On the brighter side though, while I was waiting for my application to be reviewed and accepted, I visited the D gift shop that accepts bitcoin. I walk in and 2 girls are buying snacks, drinks, and a few random souvenirs with bitcoin. It was 2am by the way, Cool!! Anyways, I bought a deck of playing cards using bitcoin and the transaction was instantaneous.
Would never buy bitcoin using an atm because the price is too high and if I wanted to use a currency regulated by the U.S. government I would just use the dollar.
Buying things with bitcoin is extremely, amazingly straightforward and easy.
submitted by goodjob_goodeffort to Bitcoin [link] [comments]

Various Bitcoin "ATMs" with KYC/AML aspects briefly listed. (22 brands)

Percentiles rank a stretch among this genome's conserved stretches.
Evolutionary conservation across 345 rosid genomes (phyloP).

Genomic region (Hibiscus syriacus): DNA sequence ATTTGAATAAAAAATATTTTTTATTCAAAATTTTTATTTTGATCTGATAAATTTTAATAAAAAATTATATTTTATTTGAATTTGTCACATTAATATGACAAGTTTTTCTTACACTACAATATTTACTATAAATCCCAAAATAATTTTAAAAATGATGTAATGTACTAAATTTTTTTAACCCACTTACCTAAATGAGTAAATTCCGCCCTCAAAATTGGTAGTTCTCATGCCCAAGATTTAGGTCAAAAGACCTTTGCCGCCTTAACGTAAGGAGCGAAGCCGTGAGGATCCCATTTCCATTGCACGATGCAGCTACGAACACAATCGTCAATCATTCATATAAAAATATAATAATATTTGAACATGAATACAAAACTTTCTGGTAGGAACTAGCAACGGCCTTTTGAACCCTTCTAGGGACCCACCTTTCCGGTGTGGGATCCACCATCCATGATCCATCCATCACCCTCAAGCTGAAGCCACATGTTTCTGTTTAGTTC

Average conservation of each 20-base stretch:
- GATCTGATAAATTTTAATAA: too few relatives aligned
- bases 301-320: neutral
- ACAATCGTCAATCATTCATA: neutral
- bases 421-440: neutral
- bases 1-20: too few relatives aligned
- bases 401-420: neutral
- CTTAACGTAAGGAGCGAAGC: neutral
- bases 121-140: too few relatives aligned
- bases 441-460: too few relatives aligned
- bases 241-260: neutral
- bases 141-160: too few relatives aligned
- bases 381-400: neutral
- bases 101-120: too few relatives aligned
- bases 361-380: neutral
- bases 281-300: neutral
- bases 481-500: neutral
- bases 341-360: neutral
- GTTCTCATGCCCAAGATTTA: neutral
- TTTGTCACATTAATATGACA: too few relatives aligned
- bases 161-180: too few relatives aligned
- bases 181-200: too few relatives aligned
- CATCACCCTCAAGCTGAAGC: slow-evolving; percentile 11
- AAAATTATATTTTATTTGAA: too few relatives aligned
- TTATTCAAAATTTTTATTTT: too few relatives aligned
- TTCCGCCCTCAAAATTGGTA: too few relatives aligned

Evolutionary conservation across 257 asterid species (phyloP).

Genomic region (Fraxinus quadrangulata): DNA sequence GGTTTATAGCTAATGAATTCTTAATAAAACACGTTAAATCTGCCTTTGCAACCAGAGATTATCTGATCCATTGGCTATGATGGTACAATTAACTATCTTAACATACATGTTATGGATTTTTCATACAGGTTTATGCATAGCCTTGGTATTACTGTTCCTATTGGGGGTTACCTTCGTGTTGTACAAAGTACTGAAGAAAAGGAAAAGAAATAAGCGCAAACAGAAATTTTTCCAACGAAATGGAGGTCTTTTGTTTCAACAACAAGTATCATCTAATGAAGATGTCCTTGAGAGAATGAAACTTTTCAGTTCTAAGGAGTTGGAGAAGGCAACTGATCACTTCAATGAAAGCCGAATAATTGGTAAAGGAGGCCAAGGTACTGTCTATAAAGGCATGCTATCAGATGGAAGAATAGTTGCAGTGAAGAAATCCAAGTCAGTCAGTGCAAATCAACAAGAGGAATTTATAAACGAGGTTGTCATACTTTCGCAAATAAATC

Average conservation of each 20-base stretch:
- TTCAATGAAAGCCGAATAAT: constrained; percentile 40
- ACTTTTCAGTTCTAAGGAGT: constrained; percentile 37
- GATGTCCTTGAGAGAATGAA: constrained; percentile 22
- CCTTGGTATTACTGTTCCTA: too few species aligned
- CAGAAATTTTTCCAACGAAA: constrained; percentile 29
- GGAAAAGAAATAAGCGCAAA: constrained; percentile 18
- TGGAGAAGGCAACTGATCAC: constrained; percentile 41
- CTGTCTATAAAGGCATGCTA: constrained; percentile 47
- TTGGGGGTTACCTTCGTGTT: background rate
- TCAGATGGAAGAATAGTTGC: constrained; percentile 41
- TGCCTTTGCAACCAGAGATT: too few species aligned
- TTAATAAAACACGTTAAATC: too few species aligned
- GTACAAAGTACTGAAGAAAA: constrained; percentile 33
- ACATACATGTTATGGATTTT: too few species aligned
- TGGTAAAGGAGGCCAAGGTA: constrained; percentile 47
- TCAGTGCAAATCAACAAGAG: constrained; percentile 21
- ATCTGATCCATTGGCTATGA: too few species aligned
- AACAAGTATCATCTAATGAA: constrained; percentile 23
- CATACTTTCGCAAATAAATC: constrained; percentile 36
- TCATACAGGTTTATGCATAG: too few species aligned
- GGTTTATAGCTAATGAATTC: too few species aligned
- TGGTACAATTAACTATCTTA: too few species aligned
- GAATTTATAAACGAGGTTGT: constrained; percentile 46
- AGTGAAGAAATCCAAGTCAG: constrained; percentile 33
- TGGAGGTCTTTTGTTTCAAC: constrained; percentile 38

Bitcoin "ATMs" (AKA vending machines/kiosks/branches/BTMs/CTMs) continue to spread around the planet. Here is a current snap-shot of most of the manufacturers with some further information about their products.
Just as operators of various machines may decide on what colour or graphics the machine has, operators may also have optional Know Your Customer (KYC) and Anti-Money Laundering (AML) features at their disposal. Companies like BitPay, Coinjar, Kraken, Mt Gox (did), Bitstamp, Coinbase etc require your ID. Our face is the biometric most commonly used by people and governments alike for ID. Fingerprints are less commonly utilised as a biometric ID by governments. Banks commonly use our face as a biometric ID.
1W=cash to bitcoin (one way). 2W=cash or CC to bitcoin and the reverse, "Cash out" (two ways)
AML aspects would typically include daily transaction amount limits. Operators may set AML limits on their machines.